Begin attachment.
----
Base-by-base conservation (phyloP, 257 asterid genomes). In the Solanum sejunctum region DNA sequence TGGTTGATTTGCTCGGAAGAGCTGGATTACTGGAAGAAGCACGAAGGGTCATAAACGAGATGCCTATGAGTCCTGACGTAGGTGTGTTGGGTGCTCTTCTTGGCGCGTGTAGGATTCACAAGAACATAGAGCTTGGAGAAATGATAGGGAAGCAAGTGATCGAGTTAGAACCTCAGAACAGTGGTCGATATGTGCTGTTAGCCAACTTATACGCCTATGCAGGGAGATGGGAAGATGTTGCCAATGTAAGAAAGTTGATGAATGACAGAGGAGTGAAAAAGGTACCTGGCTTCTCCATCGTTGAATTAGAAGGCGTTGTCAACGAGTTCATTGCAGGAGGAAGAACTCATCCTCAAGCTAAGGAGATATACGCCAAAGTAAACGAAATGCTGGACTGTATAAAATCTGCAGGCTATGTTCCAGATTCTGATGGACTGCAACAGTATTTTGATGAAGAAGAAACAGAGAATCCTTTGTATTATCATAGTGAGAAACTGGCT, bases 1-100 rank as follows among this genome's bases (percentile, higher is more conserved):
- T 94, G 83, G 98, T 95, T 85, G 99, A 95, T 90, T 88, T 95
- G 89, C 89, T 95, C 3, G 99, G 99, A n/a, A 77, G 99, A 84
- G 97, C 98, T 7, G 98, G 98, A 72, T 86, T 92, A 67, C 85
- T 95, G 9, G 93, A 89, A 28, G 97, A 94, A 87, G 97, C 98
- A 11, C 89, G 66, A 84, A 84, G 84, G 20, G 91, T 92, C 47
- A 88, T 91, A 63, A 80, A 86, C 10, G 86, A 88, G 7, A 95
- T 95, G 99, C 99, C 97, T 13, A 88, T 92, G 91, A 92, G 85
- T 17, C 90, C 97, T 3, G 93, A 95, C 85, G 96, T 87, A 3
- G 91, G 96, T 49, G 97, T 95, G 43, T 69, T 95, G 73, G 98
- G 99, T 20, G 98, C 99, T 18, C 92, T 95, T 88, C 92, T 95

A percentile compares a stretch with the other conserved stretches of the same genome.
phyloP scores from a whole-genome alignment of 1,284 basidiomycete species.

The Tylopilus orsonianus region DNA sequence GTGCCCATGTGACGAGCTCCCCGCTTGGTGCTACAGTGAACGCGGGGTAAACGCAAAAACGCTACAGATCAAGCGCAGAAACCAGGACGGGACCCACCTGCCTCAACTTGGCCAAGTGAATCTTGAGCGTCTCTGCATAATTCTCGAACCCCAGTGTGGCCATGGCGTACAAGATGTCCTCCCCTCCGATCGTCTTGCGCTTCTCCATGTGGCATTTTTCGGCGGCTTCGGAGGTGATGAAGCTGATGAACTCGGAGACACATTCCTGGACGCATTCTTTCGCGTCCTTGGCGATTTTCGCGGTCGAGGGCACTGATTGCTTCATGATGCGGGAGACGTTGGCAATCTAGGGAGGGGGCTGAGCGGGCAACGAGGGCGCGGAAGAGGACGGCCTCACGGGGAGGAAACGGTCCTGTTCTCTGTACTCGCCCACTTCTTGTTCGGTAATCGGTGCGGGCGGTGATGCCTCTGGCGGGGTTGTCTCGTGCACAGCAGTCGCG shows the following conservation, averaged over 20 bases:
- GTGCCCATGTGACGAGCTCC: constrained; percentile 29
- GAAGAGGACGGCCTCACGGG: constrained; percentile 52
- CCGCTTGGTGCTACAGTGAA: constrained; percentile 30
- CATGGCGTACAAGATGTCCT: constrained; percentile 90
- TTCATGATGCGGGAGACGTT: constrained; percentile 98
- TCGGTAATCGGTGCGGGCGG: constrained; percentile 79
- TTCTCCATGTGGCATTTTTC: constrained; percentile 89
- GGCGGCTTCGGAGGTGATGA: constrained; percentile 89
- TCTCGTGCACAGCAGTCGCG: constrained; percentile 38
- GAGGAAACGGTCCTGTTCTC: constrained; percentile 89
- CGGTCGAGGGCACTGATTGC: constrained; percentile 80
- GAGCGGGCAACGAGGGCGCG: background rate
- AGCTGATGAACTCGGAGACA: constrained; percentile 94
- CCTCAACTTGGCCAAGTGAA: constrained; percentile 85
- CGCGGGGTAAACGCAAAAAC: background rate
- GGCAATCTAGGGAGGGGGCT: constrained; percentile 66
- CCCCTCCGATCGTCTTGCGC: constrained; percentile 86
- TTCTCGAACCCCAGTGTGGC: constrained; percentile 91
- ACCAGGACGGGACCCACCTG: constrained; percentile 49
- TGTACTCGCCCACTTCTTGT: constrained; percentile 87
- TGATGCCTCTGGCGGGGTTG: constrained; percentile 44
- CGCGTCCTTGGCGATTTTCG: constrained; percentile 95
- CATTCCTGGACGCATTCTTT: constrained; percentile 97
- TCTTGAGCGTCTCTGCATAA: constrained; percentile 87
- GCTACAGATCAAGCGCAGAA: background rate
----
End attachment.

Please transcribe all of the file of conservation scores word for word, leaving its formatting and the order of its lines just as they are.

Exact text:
Base-by-base conservation (phyloP, 257 asterid genomes). In the Solanum sejunctum region DNA sequence TGGTTGATTTGCTCGGAAGAGCTGGATTACTGGAAGAAGCACGAAGGGTCATAAACGAGATGCCTATGAGTCCTGACGTAGGTGTGTTGGGTGCTCTTCTTGGCGCGTGTAGGATTCACAAGAACATAGAGCTTGGAGAAATGATAGGGAAGCAAGTGATCGAGTTAGAACCTCAGAACAGTGGTCGATATGTGCTGTTAGCCAACTTATACGCCTATGCAGGGAGATGGGAAGATGTTGCCAATGTAAGAAAGTTGATGAATGACAGAGGAGTGAAAAAGGTACCTGGCTTCTCCATCGTTGAATTAGAAGGCGTTGTCAACGAGTTCATTGCAGGAGGAAGAACTCATCCTCAAGCTAAGGAGATATACGCCAAAGTAAACGAAATGCTGGACTGTATAAAATCTGCAGGCTATGTTCCAGATTCTGATGGACTGCAACAGTATTTTGATGAAGAAGAAACAGAGAATCCTTTGTATTATCATAGTGAGAAACTGGCT, bases 1-100 rank as follows among this genome's bases (percentile, higher is more conserved):
- T 94, G 83, G 98, T 95, T 85, G 99, A 95, T 90, T 88, T 95
- G 89, C 89, T 95, C 3, G 99, G 99, A n/a, A 77, G 99, A 84
- G 97, C 98, T 7, G 98, G 98, A 72, T 86, T 92, A 67, C 85
- T 95, G 9, G 93, A 89, A 28, G 97, A 94, A 87, G 97, C 98
- A 11, C 89, G 66, A 84, A 84, G 84, G 20, G 91, T 92, C 47
- A 88, T 91, A 63, A 80, A 86, C 10, G 86, A 88, G 7, A 95
- T 95, G 99, C 99, C 97, T 13, A 88, T 92, G 91, A 92, G 85
- T 17, C 90, C 97, T 3, G 93, A 95, C 85, G 96, T 87, A 3
- G 91, G 96, T 49, G 97, T 95, G 43, T 69, T 95, G 73, G 98
- G 99, T 20, G 98, C 99, T 18, C 92, T 95, T 88, C 92, T 95

A percentile compares a stretch with the other conserved stretches of the same genome.
phyloP scores from a whole-genome alignment of 1,284 basidiomycete species.

The Tylopilus orsonianus region DNA sequence GTGCCCATGTGACGAGCTCCCCGCTTGGTGCTACAGTGAACGCGGGGTAAACGCAAAAACGCTACAGATCAAGCGCAGAAACCAGGACGGGACCCACCTGCCTCAACTTGGCCAAGTGAATCTTGAGCGTCTCTGCATAATTCTCGAACCCCAGTGTGGCCATGGCGTACAAGATGTCCTCCCCTCCGATCGTCTTGCGCTTCTCCATGTGGCATTTTTCGGCGGCTTCGGAGGTGATGAAGCTGATGAACTCGGAGACACATTCCTGGACGCATTCTTTCGCGTCCTTGGCGATTTTCGCGGTCGAGGGCACTGATTGCTTCATGATGCGGGAGACGTTGGCAATCTAGGGAGGGGGCTGAGCGGGCAACGAGGGCGCGGAAGAGGACGGCCTCACGGGGAGGAAACGGTCCTGTTCTCTGTACTCGCCCACTTCTTGTTCGGTAATCGGTGCGGGCGGTGATGCCTCTGGCGGGGTTGTCTCGTGCACAGCAGTCGCG shows the following conservation, averaged over 20 bases:
- GTGCCCATGTGACGAGCTCC: constrained; percentile 29
- GAAGAGGACGGCCTCACGGG: constrained; percentile 52
- CCGCTTGGTGCTACAGTGAA: constrained; percentile 30
- CATGGCGTACAAGATGTCCT: constrained; percentile 90
- TTCATGATGCGGGAGACGTT: constrained; percentile 98
- TCGGTAATCGGTGCGGGCGG: constrained; percentile 79
- TTCTCCATGTGGCATTTTTC: constrained; percentile 89
- GGCGGCTTCGGAGGTGATGA: constrained; percentile 89
- TCTCGTGCACAGCAGTCGCG: constrained; percentile 38
- GAGGAAACGGTCCTGTTCTC: constrained; percentile 89
- CGGTCGAGGGCACTGATTGC: constrained; percentile 80
- GAGCGGGCAACGAGGGCGCG: background rate
- AGCTGATGAACTCGGAGACA: constrained; percentile 94
- CCTCAACTTGGCCAAGTGAA: constrained; percentile 85
- CGCGGGGTAAACGCAAAAAC: background rate
- GGCAATCTAGGGAGGGGGCT: constrained; percentile 66
- CCCCTCCGATCGTCTTGCGC: constrained; percentile 86
- TTCTCGAACCCCAGTGTGGC: constrained; percentile 91
- ACCAGGACGGGACCCACCTG: constrained; percentile 49
- TGTACTCGCCCACTTCTTGT: constrained; percentile 87
- TGATGCCTCTGGCGGGGTTG: constrained; percentile 44
- CGCGTCCTTGGCGATTTTCG: constrained; percentile 95
- CATTCCTGGACGCATTCTTT: constrained; percentile 97
- TCTTGAGCGTCTCTGCATAA: constrained; percentile 87
- GCTACAGATCAAGCGCAGAA: background rate